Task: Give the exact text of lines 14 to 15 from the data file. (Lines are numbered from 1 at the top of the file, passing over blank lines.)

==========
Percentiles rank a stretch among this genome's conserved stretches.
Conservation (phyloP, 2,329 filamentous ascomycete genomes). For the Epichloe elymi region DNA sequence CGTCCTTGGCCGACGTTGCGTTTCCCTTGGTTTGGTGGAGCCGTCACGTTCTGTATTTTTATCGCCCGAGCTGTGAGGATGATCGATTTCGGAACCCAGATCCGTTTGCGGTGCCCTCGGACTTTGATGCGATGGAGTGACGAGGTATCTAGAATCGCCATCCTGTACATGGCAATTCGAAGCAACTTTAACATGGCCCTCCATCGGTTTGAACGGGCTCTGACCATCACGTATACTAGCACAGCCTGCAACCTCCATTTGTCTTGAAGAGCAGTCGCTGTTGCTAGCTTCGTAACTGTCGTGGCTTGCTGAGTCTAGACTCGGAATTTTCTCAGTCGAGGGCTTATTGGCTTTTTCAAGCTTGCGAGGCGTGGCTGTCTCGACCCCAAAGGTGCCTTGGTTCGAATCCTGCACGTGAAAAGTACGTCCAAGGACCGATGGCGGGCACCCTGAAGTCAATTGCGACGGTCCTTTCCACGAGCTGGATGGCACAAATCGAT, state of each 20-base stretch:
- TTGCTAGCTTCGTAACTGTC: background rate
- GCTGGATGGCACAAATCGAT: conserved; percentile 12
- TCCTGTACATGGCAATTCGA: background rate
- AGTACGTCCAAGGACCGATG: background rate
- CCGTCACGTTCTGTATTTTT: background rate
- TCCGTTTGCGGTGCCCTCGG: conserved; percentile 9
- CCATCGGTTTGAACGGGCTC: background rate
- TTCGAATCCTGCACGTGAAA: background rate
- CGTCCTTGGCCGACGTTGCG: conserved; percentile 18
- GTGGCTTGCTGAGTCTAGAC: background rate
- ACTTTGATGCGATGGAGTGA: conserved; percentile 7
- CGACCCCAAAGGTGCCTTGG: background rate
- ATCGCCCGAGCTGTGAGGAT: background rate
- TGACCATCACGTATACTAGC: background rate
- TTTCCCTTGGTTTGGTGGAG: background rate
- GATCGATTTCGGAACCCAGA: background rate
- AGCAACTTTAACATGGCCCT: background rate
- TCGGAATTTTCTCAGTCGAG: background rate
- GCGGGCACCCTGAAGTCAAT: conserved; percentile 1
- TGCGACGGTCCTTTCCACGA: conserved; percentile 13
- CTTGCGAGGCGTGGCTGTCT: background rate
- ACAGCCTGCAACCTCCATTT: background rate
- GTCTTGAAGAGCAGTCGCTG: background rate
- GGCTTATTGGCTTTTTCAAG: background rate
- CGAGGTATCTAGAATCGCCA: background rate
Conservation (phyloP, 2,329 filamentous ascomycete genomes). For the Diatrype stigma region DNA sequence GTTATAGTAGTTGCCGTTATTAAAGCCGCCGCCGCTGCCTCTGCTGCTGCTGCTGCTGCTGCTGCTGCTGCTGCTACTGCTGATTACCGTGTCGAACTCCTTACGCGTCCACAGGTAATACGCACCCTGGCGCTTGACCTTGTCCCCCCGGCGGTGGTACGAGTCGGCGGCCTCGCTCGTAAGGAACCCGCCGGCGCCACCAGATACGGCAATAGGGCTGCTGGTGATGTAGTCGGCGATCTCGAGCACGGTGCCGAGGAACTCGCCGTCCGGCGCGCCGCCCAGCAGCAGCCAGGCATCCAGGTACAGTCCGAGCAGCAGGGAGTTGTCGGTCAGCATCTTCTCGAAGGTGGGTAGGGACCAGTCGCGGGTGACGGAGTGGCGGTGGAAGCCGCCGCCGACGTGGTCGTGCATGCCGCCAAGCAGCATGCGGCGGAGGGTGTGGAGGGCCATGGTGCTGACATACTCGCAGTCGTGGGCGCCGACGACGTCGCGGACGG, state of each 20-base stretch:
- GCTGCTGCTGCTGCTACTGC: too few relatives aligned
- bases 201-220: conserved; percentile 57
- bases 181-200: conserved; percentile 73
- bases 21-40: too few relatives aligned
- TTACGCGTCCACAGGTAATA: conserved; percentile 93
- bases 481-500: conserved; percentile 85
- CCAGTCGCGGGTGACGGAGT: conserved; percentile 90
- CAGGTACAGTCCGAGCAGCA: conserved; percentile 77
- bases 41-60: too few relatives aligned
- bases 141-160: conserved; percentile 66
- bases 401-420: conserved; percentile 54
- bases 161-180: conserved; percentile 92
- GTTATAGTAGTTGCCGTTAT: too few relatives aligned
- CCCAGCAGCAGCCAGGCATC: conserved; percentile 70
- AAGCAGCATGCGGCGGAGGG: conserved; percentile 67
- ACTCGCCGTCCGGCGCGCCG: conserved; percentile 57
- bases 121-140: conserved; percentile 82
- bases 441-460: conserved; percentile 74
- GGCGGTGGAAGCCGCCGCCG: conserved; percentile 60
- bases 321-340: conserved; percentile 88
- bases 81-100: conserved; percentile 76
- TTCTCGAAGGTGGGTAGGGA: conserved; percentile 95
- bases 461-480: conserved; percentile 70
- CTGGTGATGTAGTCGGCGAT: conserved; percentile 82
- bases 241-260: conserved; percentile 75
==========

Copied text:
- CGACCCCAAAGGTGCCTTGG: background rate
- ATCGCCCGAGCTGTGAGGAT: background rate